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Crop consultants urged to get involved in farm policy

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Assistant North Carolina Agriculture Commissioner Sandy Stewart speaks to the North Carolina Agricultural Consultants Association at their fall conference in Raleigh.
Consultants should have a better seat at the table as policy is developed.

Assistant North Carolina Agriculture Commissioner Sandy Stewart is urging members of the North Carolina Agricultural Consultants Association to become more involved in agricultural policy.

Speaking to the North Carolina consultants at their annual fall conference in Raleigh Dec. 10, Stewart, who has served as assistant commissioner of agricultural services for the North Carolina Department of Agriculture and Consumer Services since May 2018, said the group could have more influence over policy and he urged them to make their voice heard.

“Y’all are not a commodity group, but you have a perspective, and you see a lot of acres. You see a lot of farmers, you deal with the policy that comes down in a whole lot of different ways,” Stewart told the consultants.

Stewart emphasized that the consultants should have a better seat at the table as policy is developed.

“You understand the implementation of the policy, you understand the technical quite a bit, but I think you probably understand how far reaching it can be in many cases. Consultants have a voice that needs to be heard. The experience and technical expertise you have is something that needs to be heard more than it has been heard in the past,” Stewart said.

Stewart highlighted the submission by North Carolina in early 2021 to the Environmental Protection of a special local needs label that would have moved the cut-off date for over-the-top-applications of dicamba to July 31 for both cotton and soybeans as one area where the input of the consultants was needed.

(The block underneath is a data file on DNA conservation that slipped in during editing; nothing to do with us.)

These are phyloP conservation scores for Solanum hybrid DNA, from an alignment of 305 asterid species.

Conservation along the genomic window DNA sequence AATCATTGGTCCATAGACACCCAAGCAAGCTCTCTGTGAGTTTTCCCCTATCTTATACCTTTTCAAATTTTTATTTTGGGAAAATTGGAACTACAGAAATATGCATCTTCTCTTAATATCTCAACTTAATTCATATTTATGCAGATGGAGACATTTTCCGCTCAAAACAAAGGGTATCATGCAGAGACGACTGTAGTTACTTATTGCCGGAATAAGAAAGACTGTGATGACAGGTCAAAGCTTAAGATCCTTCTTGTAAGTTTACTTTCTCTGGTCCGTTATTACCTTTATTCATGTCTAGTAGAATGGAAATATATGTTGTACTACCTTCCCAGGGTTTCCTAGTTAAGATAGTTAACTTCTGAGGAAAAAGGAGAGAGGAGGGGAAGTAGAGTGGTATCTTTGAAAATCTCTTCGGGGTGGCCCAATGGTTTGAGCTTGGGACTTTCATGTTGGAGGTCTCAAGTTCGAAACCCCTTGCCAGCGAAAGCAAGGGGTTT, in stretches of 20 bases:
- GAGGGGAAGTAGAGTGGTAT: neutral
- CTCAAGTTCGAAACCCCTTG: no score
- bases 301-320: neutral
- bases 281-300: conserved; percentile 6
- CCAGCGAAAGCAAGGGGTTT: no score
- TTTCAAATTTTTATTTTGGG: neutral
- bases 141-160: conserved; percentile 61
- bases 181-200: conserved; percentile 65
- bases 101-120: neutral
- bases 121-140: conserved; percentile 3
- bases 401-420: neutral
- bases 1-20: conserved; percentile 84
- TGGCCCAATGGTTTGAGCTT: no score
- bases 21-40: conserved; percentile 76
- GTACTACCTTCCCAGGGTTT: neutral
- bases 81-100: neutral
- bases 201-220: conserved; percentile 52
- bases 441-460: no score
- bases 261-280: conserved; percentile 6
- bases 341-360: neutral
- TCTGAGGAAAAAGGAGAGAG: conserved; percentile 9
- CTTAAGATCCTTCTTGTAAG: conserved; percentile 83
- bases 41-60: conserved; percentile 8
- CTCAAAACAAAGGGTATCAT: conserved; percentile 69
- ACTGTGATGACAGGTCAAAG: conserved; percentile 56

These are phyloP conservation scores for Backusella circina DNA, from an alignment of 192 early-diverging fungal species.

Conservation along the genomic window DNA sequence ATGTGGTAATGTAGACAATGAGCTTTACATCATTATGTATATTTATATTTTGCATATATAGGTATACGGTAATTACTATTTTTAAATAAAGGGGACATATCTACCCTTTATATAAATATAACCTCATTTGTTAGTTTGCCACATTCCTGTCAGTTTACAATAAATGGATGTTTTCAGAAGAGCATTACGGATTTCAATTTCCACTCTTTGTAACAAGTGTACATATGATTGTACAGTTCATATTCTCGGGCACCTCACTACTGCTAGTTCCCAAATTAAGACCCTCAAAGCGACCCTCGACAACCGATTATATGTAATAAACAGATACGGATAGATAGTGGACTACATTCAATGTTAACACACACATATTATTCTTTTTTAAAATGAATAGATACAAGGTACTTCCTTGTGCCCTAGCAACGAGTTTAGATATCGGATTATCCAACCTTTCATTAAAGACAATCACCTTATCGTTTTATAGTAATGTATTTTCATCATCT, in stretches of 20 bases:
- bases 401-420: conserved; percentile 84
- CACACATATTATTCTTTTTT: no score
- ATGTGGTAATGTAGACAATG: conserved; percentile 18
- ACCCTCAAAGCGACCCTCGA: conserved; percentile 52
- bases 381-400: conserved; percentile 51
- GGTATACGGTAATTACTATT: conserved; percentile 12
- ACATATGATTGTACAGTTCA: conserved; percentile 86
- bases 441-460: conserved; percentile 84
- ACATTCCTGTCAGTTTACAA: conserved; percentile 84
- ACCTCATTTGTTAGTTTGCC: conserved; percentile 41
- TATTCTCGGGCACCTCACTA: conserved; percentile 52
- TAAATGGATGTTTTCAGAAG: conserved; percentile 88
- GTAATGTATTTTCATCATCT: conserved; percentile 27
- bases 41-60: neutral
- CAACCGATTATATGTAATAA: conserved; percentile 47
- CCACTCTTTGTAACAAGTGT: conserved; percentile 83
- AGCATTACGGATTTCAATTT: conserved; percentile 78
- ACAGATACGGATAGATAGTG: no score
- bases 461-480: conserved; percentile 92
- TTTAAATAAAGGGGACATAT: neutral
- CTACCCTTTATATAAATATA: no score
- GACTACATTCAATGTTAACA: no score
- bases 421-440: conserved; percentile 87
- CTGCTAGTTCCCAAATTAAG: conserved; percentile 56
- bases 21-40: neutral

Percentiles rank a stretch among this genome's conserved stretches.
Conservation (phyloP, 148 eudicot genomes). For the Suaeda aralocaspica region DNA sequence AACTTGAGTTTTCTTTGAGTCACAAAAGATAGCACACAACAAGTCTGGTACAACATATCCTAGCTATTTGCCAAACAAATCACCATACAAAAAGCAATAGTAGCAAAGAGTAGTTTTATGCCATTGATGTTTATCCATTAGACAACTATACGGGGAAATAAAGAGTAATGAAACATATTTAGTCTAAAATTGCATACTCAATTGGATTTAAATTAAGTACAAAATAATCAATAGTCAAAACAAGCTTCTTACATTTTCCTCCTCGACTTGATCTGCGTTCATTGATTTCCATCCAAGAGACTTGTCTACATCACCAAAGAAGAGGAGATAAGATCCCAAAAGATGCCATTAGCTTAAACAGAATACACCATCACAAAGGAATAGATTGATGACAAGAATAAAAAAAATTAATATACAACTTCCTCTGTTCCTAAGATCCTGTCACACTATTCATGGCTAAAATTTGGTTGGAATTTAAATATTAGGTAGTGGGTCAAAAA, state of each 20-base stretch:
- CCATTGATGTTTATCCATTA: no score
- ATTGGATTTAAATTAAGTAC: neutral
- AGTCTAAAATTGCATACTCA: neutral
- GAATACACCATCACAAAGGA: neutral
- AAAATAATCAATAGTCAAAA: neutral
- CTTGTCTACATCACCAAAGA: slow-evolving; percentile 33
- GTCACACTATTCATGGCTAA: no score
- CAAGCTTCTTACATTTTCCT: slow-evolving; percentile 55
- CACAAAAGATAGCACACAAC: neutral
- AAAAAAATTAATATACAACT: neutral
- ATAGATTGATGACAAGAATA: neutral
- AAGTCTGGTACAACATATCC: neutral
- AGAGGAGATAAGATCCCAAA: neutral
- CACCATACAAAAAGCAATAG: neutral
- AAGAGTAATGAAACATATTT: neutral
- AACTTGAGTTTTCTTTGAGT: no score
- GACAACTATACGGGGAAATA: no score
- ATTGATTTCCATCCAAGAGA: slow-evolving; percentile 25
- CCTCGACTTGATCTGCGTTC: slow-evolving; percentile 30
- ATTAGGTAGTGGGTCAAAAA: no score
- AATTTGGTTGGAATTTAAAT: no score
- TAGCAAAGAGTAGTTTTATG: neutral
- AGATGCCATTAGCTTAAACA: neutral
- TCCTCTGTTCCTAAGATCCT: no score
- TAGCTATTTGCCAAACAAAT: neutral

On March 15, EPA officially denied the request which means the application cut-off dates in North Carolina would return to dates imposed by the federal labels for the various dicamba products.  

“That was something that EPA in the past with past administrations would have probably granted. Obviously, they didn’t this time around. The whole dicamba thing is kind of up in the air again. We had great support from North Carolina State University, as we always have. We had connections in Washington. The commissioner had direct conversations with the EPA administrator. This is a good example where the expertise and experience of the independent consultants is a voice that needs to be heard.”

Stewart urged the consultants to be active in the upcoming farm bill debate. He said the bill is likely to be crafted with a pile of climate-related policies as well as a re-evaluation of the Water of the U.S. rule. He said the consultants offer as good or an even better technical expertise in these issues as anybody.

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